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[Xmca-l] Re: xmca new discussion started



Thanks so much Martin!
________________________________________
From: xmca-l-bounces@mailman.ucsd.edu <xmca-l-bounces@mailman.ucsd.edu> on behalf of Martin John Packer <mpacker@uniandes.edu.co>
Sent: 02 June 2017 01:45
To: eXtended Mind, Culture, Activity
Subject: [Xmca-l] Re: xmca new discussion started

Hi Alfredo,

In general I would respond that EM is the study of people acting and interacting, and to the extent to which development, of the various kinds that you name, is brought about in practice — which is entirely! — EM will offer a way to describe it and explain it.

Indeed, one of the classics of EM deals precisely with personal development: becoming a skilled jazz pianist:

Sudnow, D. (1974). Ways of the hand: The organization of improvised conduct. Harvard University Press.

I’ve published a couple of things where I’ve used Conversation Analysis, closely related to EM, to explore development. The first is a study of a consultation in which a Babalow seeks to guide the personal development of his client:

Packer, M. J., & Tibaduiza Sierra, S. (2012). A concrete psychological investigation of ifá divination. Revista Colombiana de Psicología, 21(2), 353-369.

The other is a study of classroom interaction, in which one can clearly see microgenesis:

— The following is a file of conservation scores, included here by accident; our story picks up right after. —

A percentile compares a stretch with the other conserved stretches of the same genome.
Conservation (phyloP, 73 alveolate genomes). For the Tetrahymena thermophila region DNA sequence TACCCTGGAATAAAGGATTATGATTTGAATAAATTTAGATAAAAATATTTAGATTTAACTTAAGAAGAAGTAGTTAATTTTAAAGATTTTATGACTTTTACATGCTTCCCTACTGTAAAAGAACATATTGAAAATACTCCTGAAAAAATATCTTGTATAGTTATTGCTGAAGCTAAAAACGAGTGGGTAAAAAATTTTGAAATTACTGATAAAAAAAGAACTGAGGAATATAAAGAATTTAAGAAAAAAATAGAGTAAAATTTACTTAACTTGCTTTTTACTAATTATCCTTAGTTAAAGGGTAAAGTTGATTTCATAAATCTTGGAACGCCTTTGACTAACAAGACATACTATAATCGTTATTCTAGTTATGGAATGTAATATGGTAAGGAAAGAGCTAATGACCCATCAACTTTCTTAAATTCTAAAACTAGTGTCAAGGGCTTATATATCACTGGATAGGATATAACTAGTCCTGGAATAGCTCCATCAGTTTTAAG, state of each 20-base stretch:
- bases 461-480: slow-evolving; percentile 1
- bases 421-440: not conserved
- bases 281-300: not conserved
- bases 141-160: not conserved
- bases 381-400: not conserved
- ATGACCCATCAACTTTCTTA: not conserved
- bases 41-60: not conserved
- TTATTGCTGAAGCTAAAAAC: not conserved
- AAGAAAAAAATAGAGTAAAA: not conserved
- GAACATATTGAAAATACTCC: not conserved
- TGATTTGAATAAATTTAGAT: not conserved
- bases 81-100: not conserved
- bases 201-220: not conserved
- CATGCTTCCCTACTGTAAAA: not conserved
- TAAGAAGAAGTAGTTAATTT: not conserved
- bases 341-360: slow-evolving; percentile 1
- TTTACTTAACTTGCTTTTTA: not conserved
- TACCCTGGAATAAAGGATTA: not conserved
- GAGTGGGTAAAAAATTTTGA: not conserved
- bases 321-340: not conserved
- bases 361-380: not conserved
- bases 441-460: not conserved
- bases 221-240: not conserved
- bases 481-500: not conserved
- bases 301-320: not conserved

Packer, M. J. (2011). Schooling: Domestication or ontological construction? In T. Koschmann (Ed.), Theories of learning and studies of instructional practice (pp. 167-188). New York: Springer.


> On Jun 1, 2017, at 6:16 PM, Alfredo Jornet Gil <a.j.gil@iped.uio.no> wrote:
>
> Yes, I agree with what you say. I guess I used the word change where I meant development. So I am going to change my question:
>
> What do and could do researchers concerned with development (social, personal) with EM.
>
> You recently shared with us a beautiful book on the topic of development. How does EM feature in it?
> Alfredo
> ________________________________________
> From: xmca-l-bounces@mailman.ucsd.edu <xmca-l-bounces@mailman.ucsd.edu> on behalf of Martin John Packer <mpacker@uniandes.edu.co>
> Sent: 02 June 2017 00:40
> To: eXtended Mind, Culture, Activity
> Subject: [Xmca-l] Re: xmca new discussion started
>
> Hi Alfredo,
>
> I’ve always thought that EM deals very well with change, because it does not treat stasis as the norm. EM is the study of the methods that people (actants) employ to create and sustain order, various kinds of order. Creating and sustaining order always requires change.
>
> Martin
>
>
>
> On Jun 1, 2017, at 5:24 PM, Alfredo Jornet Gil <a.j.gil@iped.uio.no<mailto:a.j.gil@iped.uio.no>> wrote:
>
> I personally find ethnomethodology EM fascinating and a powerful approach to stick the realities of social life; but I always wondered what does EM do with questions of change.
>